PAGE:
If you don’t know Fr. Michael Pfleger, senior pastor of St. Sabina Church on Chicago’s Southside, let me tell you: He’s no ordinary Catholic priest. With a haircut straight out of the 1950s and an oratory style more reminiscent of an AME church than the Church of Rome, Fr. Pfleger has been a thorn in the side of Francis Cardinal George, the mayor and city council, business that sell alcohol and tobacco, advertising companies, gang leaders, the Southside Catholic Conference (which attempted to bar St. Sabina’s basketball team from membership back in 2001) … and pretty much anyone else who mistreats or abuses the residents of the city’s Auburn Gresham neighborhood where St. Sabina is located.
He’s a firebrand, to be sure, and although I can see why he grates on some people, I’m not going to lie to you. I kind of love the guy. Which is not to say I agree with him all the time, but I doubt you’ll find any religious leader anywhere in America who’s more dedicated to the people he serves than Fr. Michael Pfleger.
And besides, he’s a troublemaker. How could you not love him.
In any event, after I wrote this piece on Martin Luther King’s Letter From Birmingham Jail, it occurred to me that these days a lot of the mainstream discussion of Dr. King really misses the point. I’ve had a hard time articulating what I felt was missing from the annual celebrations and readings of selected passages from Dr. King’s speeches, from the seemingly endless Facebook posts and tweets and so forth, most of which focus on the peace-love-and-understanding aspect of his advocacy. Not that Dr. King didn’t talk an awful lot about peace, love and understanding; and not that that those things aren’t awfully important in their own right. But I’d like to think that Martin Luther King had more to say than Bill And Ted’s Excellent Adventure, the central message of which boils down to: “Be excellent to each other,” and “Party On, Dudes!”
So, anyway, along comes Fr. Pfleger, to articulate the point I was struggling with the past few days. Speaking at East Aurora High School in Chicago’s far western suburbs:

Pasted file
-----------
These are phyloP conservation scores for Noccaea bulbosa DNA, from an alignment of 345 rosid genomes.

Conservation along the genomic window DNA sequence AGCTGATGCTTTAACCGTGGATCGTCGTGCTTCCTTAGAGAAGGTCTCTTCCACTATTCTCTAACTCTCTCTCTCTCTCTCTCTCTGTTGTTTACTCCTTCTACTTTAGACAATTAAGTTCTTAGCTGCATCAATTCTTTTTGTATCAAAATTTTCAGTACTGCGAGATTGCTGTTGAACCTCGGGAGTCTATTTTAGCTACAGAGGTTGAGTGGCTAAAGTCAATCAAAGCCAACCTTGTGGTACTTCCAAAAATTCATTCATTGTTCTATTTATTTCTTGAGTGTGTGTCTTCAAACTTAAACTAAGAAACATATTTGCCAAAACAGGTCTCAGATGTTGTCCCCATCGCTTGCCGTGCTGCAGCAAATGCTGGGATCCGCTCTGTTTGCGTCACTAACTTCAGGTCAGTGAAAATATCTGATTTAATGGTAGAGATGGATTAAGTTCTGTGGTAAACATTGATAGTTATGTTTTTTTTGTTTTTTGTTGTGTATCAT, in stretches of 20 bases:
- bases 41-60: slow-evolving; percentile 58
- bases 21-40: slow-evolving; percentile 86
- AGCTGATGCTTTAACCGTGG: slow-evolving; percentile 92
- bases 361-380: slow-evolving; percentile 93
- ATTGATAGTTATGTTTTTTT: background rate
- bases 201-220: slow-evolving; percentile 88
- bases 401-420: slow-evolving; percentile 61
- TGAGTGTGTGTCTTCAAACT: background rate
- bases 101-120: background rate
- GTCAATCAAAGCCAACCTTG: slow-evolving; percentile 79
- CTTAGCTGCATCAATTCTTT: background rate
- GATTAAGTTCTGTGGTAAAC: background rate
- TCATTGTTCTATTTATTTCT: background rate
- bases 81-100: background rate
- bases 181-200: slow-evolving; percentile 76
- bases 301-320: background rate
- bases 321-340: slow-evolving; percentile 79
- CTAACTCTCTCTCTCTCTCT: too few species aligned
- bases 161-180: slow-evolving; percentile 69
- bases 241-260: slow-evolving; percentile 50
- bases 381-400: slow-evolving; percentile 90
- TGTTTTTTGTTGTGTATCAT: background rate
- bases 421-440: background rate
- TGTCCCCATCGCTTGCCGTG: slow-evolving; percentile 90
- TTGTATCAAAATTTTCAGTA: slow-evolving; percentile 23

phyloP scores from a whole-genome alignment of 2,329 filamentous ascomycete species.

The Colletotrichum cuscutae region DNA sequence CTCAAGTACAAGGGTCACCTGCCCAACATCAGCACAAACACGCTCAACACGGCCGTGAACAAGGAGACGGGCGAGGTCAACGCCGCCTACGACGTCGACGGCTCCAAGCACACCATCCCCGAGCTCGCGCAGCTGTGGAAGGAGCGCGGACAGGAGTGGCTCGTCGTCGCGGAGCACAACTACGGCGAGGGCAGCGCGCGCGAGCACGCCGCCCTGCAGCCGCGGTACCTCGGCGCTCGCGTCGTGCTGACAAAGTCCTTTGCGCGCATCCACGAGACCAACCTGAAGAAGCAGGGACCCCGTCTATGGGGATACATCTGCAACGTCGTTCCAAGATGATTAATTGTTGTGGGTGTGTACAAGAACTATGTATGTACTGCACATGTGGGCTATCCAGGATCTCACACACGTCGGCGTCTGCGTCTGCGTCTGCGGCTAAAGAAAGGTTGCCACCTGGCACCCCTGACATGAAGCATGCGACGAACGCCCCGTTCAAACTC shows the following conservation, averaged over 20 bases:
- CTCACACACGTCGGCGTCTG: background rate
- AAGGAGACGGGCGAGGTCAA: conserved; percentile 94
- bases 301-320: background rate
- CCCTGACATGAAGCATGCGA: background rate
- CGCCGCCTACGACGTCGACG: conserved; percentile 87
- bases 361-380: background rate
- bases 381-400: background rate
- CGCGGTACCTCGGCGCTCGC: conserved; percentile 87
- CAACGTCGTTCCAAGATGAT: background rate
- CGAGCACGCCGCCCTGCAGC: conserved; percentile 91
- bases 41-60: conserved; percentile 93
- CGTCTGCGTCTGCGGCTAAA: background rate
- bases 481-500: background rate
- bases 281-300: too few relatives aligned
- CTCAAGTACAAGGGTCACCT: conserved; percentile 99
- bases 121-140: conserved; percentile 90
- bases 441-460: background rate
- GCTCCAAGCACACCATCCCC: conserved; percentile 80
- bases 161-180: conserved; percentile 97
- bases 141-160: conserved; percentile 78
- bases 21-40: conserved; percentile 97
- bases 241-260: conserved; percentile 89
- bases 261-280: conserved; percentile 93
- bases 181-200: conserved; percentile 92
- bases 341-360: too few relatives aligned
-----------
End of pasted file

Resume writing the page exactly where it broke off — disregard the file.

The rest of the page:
Pfleger spoke of what he described as two dangerous trends happening today with King’s legacy.
First, the move to water down what King preached — to make him comfortable, safe and acceptable to the status quo, Pfleger said.
“We must not hijack [King’s] identity, and we must not water down his call to conscience. Martin Luther King did not come to make people comfortable. He came to make us uncomfortable with things as they are and to call things what they ought to be,” Pfleger said.
Pfleger said Americans also must not fall into the trap to celebrate King as a history lesson. “When we just call on him and remember him for a day and then go back to business as usual, I believe we become the modern day co-conspirators to the assassination of who Dr. King was and what he came to do to America,” he said.
“If we want to honor him, we must pick up his mantle and do what he did and live how he lived and witness what he gave to our country.”
A tad melodramatic, perhaps, with the “co-conspirators to the assassination” bit, but he’s right about this: “Martin Luther King did not come to make people comfortable. He came to make us uncomfortable with things as they are.”
That’s what’s missing from a lot of the mainstream conversation about Dr. King these days.
That’s what attracted me to the Letter From Birmingham Jail in the first place, and to its indictment of those who thought of themselves as King’s allies but were afraid to make waves:
I have almost reached the regrettable conclusion that the Negro’s great stumbling block in his stride toward freedom is not the White Citizen's Counciler or the Ku Klux Klanner, but the white moderate, who is more devoted to “order” than to justice; who prefers a negative peace which is the absence of tension to a positive peace which is the presence of justice; who constantly says: “I agree with you in the goal you seek, but I cannot agree with your methods of direct action”; who paternalistically believes he can set the timetable for another man’s freedom; who lives by a mythical concept of time and who constantly advises the Negro to wait for a “more convenient season.” Shallow understanding from people of good will is more frustrating than absolute misunderstanding from people of ill will. Lukewarm acceptance is much more bewildering than outright rejection.
Whoa: “Shallow understanding from people of goodwill is more frustrating than absolute misunderstanding from people of ill will.”
That’s saying something. That’s saying that before you get to peace, love and understanding, you have to change the status quo. And that should make people who benefited from the status quo for generation after generation more than a little uncomfortable.